Normally this form of installation would be used where it is desired to have carpet strip 63 of a different colour or pattern than carpet pieces 47 and 52 so as to provide a decorative border around individual carpet areas 47 and 52 51. In this case, it is likely that the pattern or border will also be contained along edges 65 and this can be easily accommodated by installing carpet piece 47 of a size smaller than the anchor sheet 48 to create strip 65 of any desired thickness. This form of installation may also allow for room variations since the carpet trim at the border is installed and trimmed last.
Again it is possible for anchor sheets 48 and 51 to be attached to the floor either by tacking or nailing or also by a complementary hook and loop attachment system, or (although it is usually not preferable) by gluing or pressure sensitive double-sided tape.
In FIG. 10 is shown another form of pattern 67 containing a central medallion 69 and corner pieces 71 installed on an anchor sheet 73. In this case the anchor sheets and carpet pieces simply abut and are attached to the floor by small pieces of hook tape 75 which will normally have hook covering (not shown), hooks on an upper surface and a pressure sensitive adhesive 77 on a lower surface for attachment to the floor. The pressure sensitive adhesive will normally have a peelable dry strippable covering.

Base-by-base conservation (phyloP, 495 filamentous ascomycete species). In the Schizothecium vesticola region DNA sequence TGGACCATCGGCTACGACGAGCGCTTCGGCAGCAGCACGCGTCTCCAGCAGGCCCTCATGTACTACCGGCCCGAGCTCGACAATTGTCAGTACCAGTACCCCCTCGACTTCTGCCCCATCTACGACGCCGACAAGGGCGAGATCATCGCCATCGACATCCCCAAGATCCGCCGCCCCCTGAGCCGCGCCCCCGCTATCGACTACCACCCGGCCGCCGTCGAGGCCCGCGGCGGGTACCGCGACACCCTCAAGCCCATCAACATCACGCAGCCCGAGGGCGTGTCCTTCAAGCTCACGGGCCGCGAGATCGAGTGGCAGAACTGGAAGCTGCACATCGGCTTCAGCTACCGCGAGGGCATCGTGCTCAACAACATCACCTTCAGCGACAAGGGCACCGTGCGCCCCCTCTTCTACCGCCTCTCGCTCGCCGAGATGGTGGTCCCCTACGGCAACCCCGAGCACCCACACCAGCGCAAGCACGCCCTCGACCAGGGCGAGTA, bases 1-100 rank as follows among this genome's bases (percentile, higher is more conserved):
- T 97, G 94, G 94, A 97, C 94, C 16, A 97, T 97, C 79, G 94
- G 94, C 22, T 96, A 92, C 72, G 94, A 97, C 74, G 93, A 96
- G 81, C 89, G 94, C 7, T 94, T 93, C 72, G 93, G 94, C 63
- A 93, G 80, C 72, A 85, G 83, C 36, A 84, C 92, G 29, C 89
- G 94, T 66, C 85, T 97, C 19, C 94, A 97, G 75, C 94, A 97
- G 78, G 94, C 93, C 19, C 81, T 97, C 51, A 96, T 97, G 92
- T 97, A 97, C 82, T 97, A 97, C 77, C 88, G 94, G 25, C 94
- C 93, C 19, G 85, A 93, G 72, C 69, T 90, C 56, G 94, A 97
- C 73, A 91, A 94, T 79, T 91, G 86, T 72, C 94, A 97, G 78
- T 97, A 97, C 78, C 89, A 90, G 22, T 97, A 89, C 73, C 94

In this case the carpet 67 and anchor sheet 73 can be attached by individual pieces 75 at the corners which can overlap with the adjoining carpet pieces. Strips could also be used along joins between for instance carpet pieces 67 and 79, but if a number of pieces is to be used, normally an overlapping modular system such as shown in FIG. 19 would be used, since this assists in holding seams in place and assists with gauge differential problems that might exist between different carpets which could cause seam abuse. If a modular system is used attachment points to the underlying floor may not be required.
This same pattern could be used as described later, without attachment to the floor by overlapping piece 79 for instance onto adjoining anchor board 73. In this case, of course, piece 67 must be made shorter.